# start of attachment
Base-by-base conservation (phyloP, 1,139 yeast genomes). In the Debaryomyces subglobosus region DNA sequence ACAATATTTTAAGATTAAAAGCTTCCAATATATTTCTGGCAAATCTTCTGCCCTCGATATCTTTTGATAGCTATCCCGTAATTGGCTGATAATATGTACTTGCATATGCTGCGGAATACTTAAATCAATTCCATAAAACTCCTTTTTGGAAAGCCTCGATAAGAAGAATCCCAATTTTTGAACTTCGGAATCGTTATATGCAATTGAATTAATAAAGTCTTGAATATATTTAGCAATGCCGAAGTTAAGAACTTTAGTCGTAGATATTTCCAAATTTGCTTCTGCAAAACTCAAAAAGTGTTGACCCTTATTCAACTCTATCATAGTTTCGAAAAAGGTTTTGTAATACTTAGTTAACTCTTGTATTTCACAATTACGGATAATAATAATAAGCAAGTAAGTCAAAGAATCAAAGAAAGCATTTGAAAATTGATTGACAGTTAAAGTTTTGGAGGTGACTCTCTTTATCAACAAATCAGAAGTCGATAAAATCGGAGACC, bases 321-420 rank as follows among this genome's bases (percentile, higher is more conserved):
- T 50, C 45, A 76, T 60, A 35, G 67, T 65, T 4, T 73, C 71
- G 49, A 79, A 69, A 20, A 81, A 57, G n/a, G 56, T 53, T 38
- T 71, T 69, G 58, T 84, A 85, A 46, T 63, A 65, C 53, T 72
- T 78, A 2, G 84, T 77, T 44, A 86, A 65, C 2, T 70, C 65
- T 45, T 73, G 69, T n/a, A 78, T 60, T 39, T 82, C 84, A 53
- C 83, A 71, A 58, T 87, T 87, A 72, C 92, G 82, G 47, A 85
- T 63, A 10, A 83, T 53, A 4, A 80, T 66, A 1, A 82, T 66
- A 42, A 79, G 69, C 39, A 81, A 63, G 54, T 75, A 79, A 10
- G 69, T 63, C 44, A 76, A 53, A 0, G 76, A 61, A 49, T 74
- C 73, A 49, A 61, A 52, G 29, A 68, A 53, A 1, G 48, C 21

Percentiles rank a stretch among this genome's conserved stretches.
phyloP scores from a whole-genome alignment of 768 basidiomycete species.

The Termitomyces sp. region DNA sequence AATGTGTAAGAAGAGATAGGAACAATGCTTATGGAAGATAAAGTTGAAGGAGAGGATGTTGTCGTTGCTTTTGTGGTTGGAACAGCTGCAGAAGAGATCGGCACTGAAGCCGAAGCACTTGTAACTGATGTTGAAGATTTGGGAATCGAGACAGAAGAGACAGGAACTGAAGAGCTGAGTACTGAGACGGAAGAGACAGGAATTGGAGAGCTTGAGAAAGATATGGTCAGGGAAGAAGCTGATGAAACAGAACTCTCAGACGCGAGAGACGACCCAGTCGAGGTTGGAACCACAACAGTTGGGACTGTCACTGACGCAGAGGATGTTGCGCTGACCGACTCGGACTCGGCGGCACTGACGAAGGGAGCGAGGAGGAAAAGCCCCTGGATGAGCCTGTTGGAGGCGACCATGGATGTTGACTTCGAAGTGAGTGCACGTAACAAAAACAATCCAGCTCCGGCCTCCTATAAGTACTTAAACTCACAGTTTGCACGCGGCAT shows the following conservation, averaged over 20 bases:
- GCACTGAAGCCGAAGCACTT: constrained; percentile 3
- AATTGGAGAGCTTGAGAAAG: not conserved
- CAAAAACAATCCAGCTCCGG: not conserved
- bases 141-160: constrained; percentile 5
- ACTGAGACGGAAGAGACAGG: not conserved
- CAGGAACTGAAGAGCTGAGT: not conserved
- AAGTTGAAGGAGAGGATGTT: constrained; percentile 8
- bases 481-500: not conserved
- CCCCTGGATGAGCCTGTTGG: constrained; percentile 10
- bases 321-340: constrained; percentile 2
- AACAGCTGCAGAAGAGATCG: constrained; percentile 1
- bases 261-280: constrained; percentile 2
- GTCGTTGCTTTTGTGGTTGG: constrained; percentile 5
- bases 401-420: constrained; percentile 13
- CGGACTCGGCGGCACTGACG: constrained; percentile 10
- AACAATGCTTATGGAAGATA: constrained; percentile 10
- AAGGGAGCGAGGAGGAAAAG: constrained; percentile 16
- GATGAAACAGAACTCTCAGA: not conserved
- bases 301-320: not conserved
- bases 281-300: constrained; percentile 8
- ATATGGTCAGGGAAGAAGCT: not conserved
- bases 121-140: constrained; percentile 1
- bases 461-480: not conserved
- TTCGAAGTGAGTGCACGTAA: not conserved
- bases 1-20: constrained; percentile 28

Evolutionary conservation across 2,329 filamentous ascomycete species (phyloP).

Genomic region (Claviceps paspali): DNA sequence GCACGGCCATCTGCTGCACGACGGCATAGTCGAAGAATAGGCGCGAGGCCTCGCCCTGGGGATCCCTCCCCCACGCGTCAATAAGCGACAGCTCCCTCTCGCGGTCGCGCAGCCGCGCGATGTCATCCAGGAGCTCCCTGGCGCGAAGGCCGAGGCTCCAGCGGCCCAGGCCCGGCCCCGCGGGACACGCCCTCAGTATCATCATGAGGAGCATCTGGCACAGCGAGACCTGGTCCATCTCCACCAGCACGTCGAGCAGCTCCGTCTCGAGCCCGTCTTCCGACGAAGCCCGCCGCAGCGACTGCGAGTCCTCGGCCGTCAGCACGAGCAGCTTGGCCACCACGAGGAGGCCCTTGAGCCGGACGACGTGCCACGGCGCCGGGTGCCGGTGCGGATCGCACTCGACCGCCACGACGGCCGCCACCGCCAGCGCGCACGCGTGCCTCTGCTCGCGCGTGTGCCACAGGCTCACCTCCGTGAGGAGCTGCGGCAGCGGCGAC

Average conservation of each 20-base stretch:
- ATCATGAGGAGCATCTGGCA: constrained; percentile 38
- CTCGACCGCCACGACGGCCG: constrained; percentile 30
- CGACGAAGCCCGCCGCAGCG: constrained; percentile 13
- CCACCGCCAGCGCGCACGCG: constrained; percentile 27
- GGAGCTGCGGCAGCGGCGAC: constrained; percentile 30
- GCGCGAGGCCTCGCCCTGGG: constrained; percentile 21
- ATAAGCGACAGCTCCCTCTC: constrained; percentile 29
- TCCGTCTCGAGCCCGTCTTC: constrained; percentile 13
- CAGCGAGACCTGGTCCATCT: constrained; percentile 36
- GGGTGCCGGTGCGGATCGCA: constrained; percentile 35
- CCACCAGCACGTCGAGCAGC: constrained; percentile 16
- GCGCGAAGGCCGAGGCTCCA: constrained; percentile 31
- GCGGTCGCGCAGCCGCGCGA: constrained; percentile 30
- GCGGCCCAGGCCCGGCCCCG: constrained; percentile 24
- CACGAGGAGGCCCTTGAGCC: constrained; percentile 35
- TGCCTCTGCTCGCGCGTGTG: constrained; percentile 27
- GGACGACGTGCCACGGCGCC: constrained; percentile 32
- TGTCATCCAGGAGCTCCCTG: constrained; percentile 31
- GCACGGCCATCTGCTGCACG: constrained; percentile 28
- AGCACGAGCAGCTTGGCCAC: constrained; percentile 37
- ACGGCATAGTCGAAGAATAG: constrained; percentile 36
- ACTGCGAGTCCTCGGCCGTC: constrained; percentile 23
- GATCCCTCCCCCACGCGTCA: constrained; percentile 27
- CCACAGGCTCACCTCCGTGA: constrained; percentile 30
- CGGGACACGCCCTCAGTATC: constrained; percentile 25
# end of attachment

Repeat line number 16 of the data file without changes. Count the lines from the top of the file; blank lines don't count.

- AATTGGAGAGCTTGAGAAAG: not conserved